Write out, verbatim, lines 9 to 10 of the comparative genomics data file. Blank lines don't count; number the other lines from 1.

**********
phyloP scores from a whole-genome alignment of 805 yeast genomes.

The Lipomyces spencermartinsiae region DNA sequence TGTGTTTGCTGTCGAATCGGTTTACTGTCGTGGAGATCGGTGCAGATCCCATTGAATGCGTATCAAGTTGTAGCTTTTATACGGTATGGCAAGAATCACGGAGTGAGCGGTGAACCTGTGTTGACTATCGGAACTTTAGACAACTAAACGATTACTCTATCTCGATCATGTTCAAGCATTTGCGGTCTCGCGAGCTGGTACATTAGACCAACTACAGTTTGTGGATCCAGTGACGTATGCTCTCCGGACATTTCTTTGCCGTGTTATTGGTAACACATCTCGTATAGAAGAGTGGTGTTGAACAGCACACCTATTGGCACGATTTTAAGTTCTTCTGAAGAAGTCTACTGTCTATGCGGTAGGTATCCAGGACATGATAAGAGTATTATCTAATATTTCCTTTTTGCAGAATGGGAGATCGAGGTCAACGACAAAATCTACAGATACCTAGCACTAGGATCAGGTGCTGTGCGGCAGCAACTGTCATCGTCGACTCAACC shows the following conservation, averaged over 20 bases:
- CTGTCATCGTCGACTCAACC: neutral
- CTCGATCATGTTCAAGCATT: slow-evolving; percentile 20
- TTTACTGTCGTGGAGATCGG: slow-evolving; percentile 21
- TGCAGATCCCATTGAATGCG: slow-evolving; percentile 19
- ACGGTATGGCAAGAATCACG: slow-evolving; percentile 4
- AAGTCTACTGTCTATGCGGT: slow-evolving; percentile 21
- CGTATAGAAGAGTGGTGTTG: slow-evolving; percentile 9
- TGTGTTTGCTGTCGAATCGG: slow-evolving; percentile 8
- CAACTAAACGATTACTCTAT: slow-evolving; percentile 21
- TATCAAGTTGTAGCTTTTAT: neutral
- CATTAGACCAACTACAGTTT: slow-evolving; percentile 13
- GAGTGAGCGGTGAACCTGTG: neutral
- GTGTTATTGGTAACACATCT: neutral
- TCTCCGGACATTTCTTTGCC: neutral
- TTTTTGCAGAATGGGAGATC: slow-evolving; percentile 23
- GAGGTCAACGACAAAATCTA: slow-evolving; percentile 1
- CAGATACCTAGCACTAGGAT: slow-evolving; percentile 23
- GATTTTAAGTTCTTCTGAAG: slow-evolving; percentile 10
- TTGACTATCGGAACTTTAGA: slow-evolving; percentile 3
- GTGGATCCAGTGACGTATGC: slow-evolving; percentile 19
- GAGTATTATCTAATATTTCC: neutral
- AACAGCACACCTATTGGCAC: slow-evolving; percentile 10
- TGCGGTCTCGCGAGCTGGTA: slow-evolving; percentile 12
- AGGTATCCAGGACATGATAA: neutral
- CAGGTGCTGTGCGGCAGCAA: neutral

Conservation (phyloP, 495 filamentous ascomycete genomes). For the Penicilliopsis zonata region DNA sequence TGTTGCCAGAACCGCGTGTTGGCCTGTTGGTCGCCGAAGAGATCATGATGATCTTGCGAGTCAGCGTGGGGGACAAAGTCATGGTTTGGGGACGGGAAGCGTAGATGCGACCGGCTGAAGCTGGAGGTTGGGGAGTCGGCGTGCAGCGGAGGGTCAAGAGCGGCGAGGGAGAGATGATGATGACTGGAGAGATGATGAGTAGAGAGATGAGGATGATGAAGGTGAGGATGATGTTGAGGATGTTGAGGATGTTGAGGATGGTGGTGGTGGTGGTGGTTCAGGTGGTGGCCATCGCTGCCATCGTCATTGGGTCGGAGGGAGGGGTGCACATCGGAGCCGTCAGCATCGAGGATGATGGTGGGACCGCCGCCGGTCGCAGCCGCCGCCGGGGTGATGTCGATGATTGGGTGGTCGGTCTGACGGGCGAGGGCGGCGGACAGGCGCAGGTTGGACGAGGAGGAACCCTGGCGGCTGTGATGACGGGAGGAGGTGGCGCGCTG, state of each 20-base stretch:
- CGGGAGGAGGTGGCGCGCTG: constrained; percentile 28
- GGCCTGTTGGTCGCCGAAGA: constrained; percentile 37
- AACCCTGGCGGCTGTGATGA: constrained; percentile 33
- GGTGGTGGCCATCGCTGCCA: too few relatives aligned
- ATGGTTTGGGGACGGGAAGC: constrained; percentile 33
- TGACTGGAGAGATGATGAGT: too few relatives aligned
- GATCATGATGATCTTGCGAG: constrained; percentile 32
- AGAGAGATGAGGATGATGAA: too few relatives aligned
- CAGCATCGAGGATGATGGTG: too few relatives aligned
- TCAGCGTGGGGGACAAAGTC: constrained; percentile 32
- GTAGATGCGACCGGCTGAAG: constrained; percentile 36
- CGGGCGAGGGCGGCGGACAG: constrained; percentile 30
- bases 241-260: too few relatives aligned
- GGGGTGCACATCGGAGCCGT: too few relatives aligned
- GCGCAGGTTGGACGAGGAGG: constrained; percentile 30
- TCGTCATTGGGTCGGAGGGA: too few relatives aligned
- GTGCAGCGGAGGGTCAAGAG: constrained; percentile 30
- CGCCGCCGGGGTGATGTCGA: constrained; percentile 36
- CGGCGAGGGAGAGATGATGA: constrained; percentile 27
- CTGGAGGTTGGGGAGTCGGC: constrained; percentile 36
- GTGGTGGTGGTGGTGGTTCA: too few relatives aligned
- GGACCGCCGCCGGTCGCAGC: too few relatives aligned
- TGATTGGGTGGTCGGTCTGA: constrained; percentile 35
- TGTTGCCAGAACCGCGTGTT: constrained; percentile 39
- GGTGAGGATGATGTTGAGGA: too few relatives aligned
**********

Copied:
- CGTATAGAAGAGTGGTGTTG: slow-evolving; percentile 9
- TGTGTTTGCTGTCGAATCGG: slow-evolving; percentile 8